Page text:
Skip to main content

Ottawa police board settles with family over officer who accessed dead child's vaccine records

The sign outside Ottawa Police headquarters on Elgin St. is seen in this undated photo. (CTV News Ottawa) The sign outside Ottawa Police headquarters on Elgin St. is seen in this undated photo. (CTV News Ottawa)

The Ottawa Police Services Board has settled a case involving a police officer who was accused of wrongfully accessing a deceased child's vaccination status.

The board settled the case for the conduct of Const. Helen Grus, a detective who was accused of discreditable conduct under the Police Services Act for asking about the vaccination records related to nine infant and child deaths.

Grus allegedly investigated the records without permission from police.

The Ottawa Police Services Board settled with one of the families whose baby was born and died in June 2021.

Grus allegedly contacted the deceased baby's father on Jan. 30, 2022 to ask about the mother's COVID-19 vaccination status, according to police documents. 

After a complaint was filed against Grus with OPS, Grus was suspended with pay on Feb. 4, 2022.

Lawrence Greenspon, the family's lawyer, said the case was settled this week for an undisclosed amount.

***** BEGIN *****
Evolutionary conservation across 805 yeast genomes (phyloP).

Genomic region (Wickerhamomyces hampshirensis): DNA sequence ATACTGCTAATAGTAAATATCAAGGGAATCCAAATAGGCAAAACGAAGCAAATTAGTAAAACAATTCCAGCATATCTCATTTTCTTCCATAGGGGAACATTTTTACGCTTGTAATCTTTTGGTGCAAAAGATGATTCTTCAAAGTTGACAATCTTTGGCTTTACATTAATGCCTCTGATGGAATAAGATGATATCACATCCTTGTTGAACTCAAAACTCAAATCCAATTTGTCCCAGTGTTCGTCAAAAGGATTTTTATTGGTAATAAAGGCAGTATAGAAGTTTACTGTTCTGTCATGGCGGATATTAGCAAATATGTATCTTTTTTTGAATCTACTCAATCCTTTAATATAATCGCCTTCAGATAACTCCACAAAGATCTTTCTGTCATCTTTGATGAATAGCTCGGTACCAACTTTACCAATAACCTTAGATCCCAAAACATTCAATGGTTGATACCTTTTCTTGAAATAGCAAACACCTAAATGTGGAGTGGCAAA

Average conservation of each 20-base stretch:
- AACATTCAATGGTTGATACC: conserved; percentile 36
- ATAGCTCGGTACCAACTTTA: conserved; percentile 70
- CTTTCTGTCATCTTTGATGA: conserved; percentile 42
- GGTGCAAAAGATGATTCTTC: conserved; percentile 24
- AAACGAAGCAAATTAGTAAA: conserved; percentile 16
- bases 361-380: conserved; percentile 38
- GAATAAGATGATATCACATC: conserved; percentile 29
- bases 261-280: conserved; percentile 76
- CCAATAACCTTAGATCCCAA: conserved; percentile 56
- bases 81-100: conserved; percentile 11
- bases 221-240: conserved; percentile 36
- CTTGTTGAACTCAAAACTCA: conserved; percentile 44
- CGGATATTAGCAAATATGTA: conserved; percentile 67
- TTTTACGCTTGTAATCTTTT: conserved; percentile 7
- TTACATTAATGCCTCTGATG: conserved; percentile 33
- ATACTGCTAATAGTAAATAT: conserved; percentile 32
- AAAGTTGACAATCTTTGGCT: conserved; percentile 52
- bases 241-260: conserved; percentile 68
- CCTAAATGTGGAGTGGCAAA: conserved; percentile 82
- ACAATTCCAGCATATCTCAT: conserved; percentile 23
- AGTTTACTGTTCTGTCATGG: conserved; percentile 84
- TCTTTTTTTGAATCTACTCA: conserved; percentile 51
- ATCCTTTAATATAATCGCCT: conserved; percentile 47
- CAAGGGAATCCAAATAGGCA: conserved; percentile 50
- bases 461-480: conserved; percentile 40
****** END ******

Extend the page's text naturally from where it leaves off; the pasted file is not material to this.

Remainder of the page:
""Parents are not put on this earth to bury their children," he told CTV News Ottawa.

"When a tragedy happens, the family's privacy must be respected."

Greenspon said the family would like to thank the Ottawa Police Service for acknowledging their grief and recognizing the importance of privacy.

The police disciplinary hearings against Grus will continue in January. Top Stories

Search for Malaysia Airlines Flight 370 may resume

Malaysia's government said Sunday it may renew the hunt for missing Malaysia Airlines flight MH370 after a U.S. technology firm proposed a fresh search in the southern Indian Ocean where the plane is believed to have crashed a decade ago.

Canada sanctions more Russians over Navalny death

Canada's foreign affairs minister has announced another round of sanctions against the Russian government, which she says are in response to last month's death of Russian opposition leader Alexei Navalny and Russia’s "continued gross and systematic violations of human rights."

Stay Connected